ONE NIGHT WHILE single and living in Manhattan, I met a beautiful young man named Vinnie. Considerably younger than I, he could have stepped in—or out of—any of the supporting roles in Saturday Night Fever. Still living at home with “Ma,” he worked in construction, and had spaghetti every Sunday night. We had only a few dates, the last of which ended during a good-night kiss, when he pulled away and asked a serious question.
“Yo. Who’s kissing who here?”
It’s a good phrase to remember when making that daunting transition from a vomit draft to a finished piece. Who’s doing the kissing, you might ask, and who am I choosing to kiss? Of all the people you are, who are you in the piece? Will you write from the first person point of view—the “I”? Will you write from the second person, speaking directly to the reader?
Will you use the third person, and hover in an omniscient voice, reporting on something from the outside rather than from the personal point of view? And what’s your expertise? Are you a beginning baker, writing a food blog about learning to bake? That will be your point of view, your personality, and it will be reflected in how you approach your topics. An expert baker has a wholly different set of goals and therefore a different tone, one that commands, while the newbie can be charmingly naïve, though both narrators may be passionately committed to the art of baking.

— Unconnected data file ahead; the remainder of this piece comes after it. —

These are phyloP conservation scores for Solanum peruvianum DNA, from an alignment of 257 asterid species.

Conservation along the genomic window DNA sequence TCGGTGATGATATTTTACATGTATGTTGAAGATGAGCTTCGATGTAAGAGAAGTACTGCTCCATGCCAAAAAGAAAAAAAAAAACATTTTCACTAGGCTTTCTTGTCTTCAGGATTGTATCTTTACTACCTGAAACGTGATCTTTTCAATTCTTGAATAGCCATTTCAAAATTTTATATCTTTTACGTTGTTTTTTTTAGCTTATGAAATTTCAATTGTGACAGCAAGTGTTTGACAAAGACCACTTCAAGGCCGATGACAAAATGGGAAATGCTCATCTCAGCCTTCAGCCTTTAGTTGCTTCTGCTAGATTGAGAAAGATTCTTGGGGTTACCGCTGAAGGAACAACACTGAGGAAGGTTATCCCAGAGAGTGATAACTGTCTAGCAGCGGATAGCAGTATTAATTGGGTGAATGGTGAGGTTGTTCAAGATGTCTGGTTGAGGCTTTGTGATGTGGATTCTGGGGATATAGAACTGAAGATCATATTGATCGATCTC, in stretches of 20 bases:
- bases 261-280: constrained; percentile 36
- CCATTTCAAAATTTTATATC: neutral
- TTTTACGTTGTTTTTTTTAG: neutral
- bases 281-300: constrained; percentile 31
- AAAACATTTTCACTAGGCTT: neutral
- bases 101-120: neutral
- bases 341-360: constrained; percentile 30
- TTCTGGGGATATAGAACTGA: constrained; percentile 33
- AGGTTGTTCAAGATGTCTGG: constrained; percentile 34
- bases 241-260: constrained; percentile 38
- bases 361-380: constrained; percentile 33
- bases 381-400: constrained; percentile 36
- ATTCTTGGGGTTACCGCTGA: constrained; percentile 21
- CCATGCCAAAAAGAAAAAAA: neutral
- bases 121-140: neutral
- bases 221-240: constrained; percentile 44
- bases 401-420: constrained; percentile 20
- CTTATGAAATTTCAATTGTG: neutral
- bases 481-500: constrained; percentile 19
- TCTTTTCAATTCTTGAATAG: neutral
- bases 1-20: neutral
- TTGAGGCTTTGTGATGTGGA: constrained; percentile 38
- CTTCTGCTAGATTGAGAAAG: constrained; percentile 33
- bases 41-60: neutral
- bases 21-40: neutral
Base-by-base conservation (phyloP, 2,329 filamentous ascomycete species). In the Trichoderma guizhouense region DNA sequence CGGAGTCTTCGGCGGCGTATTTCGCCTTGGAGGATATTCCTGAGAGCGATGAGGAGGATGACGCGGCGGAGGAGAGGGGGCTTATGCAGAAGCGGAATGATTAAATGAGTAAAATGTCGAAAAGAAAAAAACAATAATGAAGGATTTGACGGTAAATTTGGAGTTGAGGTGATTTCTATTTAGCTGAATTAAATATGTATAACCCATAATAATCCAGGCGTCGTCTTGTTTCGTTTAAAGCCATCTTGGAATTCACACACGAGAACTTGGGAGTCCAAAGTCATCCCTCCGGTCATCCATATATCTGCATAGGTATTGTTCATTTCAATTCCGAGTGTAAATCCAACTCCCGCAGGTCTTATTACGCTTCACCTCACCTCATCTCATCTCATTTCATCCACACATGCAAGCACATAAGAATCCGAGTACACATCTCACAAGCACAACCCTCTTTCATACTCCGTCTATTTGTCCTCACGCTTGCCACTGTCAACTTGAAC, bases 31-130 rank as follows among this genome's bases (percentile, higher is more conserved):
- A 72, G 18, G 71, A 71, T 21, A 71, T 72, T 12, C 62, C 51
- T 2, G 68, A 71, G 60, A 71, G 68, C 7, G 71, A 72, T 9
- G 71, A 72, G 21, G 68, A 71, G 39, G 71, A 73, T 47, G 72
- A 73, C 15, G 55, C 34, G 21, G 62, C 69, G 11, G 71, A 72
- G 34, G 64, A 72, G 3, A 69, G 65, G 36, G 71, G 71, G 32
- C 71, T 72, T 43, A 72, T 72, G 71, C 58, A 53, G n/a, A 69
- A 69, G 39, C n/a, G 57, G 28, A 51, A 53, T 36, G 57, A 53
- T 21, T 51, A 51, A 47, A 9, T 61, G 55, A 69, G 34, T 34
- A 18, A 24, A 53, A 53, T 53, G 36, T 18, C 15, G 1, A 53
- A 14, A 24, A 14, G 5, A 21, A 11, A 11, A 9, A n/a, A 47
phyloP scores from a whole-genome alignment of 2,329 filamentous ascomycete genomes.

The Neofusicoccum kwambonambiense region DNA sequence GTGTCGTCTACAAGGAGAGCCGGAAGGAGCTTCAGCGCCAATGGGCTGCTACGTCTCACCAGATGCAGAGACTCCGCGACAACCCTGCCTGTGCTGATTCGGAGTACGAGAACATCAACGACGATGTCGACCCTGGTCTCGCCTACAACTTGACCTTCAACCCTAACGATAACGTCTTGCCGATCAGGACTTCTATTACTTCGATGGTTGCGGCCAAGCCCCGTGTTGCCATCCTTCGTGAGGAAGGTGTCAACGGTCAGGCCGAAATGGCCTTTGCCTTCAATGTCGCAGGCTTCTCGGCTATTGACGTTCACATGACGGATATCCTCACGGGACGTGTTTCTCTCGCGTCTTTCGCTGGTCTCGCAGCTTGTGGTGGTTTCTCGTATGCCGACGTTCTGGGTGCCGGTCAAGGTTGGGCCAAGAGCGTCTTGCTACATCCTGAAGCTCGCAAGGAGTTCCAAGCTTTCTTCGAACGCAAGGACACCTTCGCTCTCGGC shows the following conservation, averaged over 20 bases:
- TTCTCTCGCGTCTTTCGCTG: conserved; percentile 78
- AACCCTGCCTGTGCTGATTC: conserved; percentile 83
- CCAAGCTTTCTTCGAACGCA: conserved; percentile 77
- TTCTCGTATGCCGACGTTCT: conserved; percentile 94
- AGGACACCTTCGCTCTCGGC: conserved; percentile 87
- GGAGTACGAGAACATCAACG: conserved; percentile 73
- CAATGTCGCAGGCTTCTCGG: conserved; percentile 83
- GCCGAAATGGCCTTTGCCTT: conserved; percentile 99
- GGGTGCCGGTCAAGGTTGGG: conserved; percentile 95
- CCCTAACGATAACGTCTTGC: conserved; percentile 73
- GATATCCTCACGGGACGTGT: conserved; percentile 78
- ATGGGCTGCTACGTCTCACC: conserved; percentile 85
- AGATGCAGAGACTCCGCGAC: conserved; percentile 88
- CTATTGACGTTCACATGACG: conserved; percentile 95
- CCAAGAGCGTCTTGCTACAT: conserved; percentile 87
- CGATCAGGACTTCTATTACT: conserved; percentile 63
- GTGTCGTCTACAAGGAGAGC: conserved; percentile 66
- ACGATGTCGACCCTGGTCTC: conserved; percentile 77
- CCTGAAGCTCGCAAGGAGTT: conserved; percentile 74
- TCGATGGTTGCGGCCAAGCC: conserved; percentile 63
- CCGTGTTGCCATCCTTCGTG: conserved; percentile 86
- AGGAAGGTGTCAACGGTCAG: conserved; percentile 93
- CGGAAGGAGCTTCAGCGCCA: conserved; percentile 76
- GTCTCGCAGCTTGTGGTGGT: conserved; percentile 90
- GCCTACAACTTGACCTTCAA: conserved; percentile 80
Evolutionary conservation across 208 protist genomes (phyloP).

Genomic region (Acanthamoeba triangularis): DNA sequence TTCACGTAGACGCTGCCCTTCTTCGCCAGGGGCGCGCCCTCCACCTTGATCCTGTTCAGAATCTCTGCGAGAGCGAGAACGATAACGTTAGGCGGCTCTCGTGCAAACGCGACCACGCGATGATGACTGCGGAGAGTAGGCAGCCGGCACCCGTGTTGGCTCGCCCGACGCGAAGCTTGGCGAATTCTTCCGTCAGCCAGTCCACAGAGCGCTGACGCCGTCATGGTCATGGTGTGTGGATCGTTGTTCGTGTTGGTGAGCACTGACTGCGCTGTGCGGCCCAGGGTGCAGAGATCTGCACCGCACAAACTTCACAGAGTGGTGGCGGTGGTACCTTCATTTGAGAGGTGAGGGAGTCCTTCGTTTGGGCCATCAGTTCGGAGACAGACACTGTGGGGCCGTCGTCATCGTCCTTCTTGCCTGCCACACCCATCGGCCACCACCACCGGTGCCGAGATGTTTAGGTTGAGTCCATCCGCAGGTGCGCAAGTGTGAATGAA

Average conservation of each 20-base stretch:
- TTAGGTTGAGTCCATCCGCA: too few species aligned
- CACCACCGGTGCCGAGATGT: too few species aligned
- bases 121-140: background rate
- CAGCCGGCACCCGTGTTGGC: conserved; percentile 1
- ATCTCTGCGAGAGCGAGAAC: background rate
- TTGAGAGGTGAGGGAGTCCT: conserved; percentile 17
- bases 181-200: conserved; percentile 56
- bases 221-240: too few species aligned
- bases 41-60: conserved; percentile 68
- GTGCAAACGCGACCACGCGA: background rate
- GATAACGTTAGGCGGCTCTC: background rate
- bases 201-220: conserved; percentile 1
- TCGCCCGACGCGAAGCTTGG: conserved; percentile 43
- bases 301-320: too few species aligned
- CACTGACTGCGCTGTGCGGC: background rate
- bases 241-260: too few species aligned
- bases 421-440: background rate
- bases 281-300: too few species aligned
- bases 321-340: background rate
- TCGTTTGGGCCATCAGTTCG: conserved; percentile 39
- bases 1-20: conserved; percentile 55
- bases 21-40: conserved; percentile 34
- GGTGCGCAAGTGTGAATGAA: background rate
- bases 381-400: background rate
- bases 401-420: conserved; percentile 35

Who are you making out with? Where will this piece appear? On your blog? No one knows better than you what defines your blog, so you’re good. A personal essay for The New York Times Sunday Magazine? Have you read it religiously for a good long time? You must, you know.
In my class I always ask, “Who wants to write for The New Yorker?” And everyone’s hands shoot up. Then I ask, “Who reads The New Yorker?” and pretty much no hands go up. You do know that while The New Yorker loves cat cartoons, they do not take cute cat stories, right? But other places do accept stories about you and how your cat changed your life, including Cat Fancy magazine, and many cat blogs, and it’s your job to target the right venue for your work so you can write to length, and to the tone of the publication.